Psychology and Numeracy Research 2019

The Four Educational Psychology Services of the FVWL Regional Collaborative have combined their research efforts to produce this ground breaking report on the psychological factors of numeracy.

We found a parallel with the national GIRFEC practice model and the Ecological System theory by Bronfenbrenner. The 94 factors were categorised into 20  clusters and then three categories.

Individual factors

individual factors combined into 8 cluster factors that relate to individuals

Intersubjective Factors

 Contextual factors

 

RECOMMENDATIONS

This meta-study finds that, given the complexity and multitude of factors that influence numeracy development and mathematical attainment, Councils, the Regional Collaborative and Scottish Government need to find ways of:

  1. promoting long term duration of teacher pupil relationships,
  2. promoting whole school consistency and beyond in the teaching of mathematics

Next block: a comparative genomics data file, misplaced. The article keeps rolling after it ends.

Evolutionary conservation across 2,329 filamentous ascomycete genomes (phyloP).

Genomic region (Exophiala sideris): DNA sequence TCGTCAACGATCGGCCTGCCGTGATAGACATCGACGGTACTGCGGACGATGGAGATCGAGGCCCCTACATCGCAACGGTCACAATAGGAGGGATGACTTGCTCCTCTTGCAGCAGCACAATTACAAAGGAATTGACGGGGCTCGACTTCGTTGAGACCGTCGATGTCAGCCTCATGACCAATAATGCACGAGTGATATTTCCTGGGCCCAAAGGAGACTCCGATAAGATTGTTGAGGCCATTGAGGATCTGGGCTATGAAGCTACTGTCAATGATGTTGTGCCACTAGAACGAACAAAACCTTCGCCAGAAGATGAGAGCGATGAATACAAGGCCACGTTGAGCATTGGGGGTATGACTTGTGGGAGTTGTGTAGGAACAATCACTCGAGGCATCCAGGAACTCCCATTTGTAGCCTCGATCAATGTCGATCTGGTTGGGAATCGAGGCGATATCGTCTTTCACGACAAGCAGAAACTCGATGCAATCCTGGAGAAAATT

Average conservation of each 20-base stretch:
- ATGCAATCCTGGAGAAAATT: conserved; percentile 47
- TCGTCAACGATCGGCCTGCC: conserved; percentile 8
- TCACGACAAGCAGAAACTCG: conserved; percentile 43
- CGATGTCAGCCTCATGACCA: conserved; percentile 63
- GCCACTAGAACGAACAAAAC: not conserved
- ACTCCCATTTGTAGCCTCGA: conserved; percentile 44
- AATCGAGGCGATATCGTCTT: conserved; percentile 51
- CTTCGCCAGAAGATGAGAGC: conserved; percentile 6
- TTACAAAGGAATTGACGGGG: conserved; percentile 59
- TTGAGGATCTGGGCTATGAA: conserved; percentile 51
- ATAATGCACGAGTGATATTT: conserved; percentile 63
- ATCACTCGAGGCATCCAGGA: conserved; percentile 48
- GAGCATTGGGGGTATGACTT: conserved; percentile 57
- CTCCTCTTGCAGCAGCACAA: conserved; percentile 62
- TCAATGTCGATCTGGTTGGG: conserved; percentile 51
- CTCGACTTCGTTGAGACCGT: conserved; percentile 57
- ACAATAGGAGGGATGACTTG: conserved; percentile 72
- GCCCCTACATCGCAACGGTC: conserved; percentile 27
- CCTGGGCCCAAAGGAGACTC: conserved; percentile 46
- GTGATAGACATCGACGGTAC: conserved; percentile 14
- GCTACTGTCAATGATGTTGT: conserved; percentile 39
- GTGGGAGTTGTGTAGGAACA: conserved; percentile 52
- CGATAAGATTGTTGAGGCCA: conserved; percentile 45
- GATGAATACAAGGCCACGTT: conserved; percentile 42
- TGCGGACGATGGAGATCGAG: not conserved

3. consider the impact that relationships and attachment style may have on pupils’ numeracy development
  4. ensure that teacher led innovations occur in a culture of learning, knowledge and research and with reference to the existing evidence base on effective interventions
  5. Encouraging parents to become more involved in contributing to the development of concepts skills and knowledge which are fundamental to math but not necessarily math specific such as risk-taking behaviour, metacognition, self-regulation and beliefs about intelligence and mastery.
  6. Actively encourage collective teacher efficacy in a context that promotes sustainability of improvement in evidence based ways.

This highlights the need for a cultural change with regard to numeracy education to include funding, employment and training arrangements that promote the long term relationship with staff and pupils in schools, effective mathematics teaching, and recognise the impact of relationships and attachment style on pupils’ numeracy development. Implementing improvement needs sustainability and implementation of improvement to be considered as important as the specific mathematic concepts and knowledge in encouraging children to learn maths.

Our final recommendation is that there is a need for debate about practice and improvement at a strategic and practice level within the Regional Collaborative and the four education authorities.